Andrew said...

You forgot to mention the depressing but non-sequitur music. A modern string quartet works well.

Douglas Trapasso said...

At one point, a character speaks a line or two in French (even if the rest of the movie is in a different language).

Curt Alliaume said...

Not looking forward to Billy Crystal and Tiffany Hadish in Here Today, are we?

Cheryl Marks said...

At first I thought you were writing about "Up"

Pat Reeder said...

Thanks to Paul aka PolyWogg for that link to the Rolling Stone list of 100 best sitcoms. It was interesting, and while I didn't agree with all their choices, particularly omissions of classics to make room for too many meh recent shows and cartoons ("Bluey" but not "My World And Welcome To It?" "Brooklyn Nine-Nine" but not "Car 54, Where Are You"?), at least it wasn't an indefensible atrocity like their recent list of the 500 best albums that suffered from the exact same problem. And it's a lot of fun reading through and spotting all the mistakes (I'll get you started: Gracie said, "Goodnight," not "Goodnight, Gracie." That was a Rowen & Martin joke.)

Also, as someone who's sat through a lot of art films, I'd say you pretty much nailed it, except that sometimes the protagonist is a cranky aging woman. If it's Frances McDormand, she wins an Oscar.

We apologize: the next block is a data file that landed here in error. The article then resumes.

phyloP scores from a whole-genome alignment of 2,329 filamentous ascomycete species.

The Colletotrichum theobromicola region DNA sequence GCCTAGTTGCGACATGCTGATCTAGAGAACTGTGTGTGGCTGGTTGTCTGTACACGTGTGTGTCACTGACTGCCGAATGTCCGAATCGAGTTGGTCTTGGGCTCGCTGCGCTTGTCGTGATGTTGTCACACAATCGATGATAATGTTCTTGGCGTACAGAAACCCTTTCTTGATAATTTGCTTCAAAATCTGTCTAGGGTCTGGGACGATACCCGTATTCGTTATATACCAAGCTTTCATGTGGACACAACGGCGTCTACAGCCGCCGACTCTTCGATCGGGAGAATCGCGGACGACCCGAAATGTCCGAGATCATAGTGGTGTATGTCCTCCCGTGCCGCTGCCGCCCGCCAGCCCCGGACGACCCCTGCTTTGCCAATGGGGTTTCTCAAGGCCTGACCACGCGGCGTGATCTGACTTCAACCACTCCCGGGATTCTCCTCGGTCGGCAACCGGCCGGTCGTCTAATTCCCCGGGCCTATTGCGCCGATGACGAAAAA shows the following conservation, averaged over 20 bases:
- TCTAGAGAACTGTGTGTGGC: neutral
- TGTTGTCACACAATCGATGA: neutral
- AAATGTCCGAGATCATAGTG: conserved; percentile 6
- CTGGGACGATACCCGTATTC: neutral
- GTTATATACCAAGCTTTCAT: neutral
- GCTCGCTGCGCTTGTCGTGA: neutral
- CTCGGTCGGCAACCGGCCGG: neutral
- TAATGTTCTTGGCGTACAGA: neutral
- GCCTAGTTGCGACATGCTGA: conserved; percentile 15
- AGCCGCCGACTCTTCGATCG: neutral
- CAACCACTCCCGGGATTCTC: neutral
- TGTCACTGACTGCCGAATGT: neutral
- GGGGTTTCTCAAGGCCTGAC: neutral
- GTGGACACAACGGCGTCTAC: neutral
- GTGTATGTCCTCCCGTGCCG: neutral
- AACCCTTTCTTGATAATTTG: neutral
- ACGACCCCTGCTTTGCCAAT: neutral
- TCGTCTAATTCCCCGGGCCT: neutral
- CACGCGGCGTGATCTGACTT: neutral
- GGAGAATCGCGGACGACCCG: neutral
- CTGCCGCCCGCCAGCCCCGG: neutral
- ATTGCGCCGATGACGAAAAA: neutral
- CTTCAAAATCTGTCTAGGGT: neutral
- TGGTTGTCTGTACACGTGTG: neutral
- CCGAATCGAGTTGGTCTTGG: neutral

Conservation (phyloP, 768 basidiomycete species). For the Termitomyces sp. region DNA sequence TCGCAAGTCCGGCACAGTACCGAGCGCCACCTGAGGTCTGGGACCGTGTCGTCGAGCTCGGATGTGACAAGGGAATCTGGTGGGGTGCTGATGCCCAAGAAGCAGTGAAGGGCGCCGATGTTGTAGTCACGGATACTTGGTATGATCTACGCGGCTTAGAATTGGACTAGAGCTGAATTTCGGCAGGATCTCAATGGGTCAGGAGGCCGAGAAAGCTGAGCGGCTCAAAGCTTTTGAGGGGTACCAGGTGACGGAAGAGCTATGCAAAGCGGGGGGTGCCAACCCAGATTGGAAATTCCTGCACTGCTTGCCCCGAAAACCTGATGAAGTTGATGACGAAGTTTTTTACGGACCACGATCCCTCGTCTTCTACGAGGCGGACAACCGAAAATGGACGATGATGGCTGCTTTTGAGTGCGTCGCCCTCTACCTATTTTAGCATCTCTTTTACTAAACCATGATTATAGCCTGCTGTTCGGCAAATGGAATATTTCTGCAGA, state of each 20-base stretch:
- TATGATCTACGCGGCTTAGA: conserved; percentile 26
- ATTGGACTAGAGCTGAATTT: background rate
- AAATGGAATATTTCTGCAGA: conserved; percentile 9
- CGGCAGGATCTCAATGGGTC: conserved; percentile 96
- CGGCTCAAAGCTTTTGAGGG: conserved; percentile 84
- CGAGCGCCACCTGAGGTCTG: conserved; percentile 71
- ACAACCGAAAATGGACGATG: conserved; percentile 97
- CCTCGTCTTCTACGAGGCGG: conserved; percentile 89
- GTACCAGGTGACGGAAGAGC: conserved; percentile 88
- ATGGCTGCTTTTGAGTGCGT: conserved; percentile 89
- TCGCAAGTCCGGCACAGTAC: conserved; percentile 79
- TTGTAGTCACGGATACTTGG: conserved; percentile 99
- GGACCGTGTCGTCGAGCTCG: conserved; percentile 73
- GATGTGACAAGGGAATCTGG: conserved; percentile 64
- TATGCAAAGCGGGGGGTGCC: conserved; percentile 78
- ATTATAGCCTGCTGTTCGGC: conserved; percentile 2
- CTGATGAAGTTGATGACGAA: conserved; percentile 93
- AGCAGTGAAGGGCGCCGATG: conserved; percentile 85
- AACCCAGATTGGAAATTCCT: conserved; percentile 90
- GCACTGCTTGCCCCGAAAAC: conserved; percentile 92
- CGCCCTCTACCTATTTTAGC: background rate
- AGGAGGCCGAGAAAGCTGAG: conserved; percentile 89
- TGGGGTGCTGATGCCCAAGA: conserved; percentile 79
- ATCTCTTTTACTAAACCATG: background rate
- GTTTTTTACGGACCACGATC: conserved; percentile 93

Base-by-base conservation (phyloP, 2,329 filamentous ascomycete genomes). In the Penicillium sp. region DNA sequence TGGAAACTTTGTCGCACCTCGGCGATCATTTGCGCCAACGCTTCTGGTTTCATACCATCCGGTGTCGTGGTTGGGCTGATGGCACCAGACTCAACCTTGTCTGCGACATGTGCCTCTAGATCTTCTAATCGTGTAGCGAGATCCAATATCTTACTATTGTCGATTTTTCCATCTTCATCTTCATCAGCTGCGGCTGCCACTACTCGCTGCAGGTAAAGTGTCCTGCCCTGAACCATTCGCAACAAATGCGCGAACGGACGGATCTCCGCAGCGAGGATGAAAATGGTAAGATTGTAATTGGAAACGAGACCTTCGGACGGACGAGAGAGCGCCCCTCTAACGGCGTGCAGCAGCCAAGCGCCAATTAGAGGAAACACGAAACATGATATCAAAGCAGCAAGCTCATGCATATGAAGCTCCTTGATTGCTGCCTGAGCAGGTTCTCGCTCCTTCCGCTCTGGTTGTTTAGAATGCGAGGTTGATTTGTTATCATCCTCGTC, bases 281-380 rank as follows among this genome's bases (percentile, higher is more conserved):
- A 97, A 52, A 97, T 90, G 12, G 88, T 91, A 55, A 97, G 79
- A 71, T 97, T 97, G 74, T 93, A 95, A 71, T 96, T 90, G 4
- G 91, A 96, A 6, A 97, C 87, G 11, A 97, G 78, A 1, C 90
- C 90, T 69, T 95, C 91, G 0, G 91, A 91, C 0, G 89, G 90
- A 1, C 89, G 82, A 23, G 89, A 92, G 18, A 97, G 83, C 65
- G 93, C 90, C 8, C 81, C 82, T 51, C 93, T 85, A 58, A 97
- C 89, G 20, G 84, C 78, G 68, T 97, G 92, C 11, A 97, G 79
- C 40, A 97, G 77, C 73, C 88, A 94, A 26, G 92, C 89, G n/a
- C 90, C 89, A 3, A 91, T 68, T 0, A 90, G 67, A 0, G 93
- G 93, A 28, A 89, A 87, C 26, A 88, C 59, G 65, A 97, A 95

Buttermilk Sky said...

Writing music for these films has financed Philip Glass's career, so he could write operas like "Einstein On the Beach." I'm not sure this is a good thing.

DBenson said...

Walter Kerr's "How Not to Write a Play" (1955) served up a similar hypothetical plot for the sort of sensitive, critically acclaimed but inevitably failed play he saw as a threat to the theater. The book makes the case you have to have people, not symbols; you need a story that moves rather than lolly over characters and moods; you have to avoid the too-pat mechanics of a "well-made play; etc. A still useful and entertaining book.

Necco said...

Honestly, what is the point of this post? Very snarky. I come in here for insights, not bitterness.

Stephen Gallagher said...

Harsh but fair. I'll add it to my all-purpose indie movie pitch, 'misfits find each other'.

Andre said...

@ Necco: You must be new here.

Xmastime said...

Ken are you a big fan of Neil Simon? When I was a kid I practically memorized "The Star-Spangled Girl; 30 years later when I finally watched the film it was quite a disappointment. Have you had an experience where on paper your script was cracking, but somehow didn't really work onscreen after it was filmed?

Thanks! :)

Xmastime said...

you forgot "finds out he is now the lone surviving member of his WWII army regiment" ;)

Tom said...

There are a lot of these elements in "Wonder Boys," too.

Necco said...

@Andre: No, I just haven't commented until recently.

Michael said...

Cannot argue with truth.

mike schlesinger said...

Don't forget the hot new trend these days: Dementia. If a limited-release film stars someone over 60, it's almost a fait accompli that (s)he'll be suffering from Alzheimer's. I was planning to see the new Billy Crystal "comedy" until I read that his character has, yes, dementia. I guess the title, HERE TODAY, should have been a tip-off.

That said, I should add that the topic is not necessarily a deal-breaker. I saw THE FATHER on Broadway and again on film, and loved it both times. But not every such project is so impeccably made.

Nikos Fotakis said...

Did you just describe Pixar's 'UP'?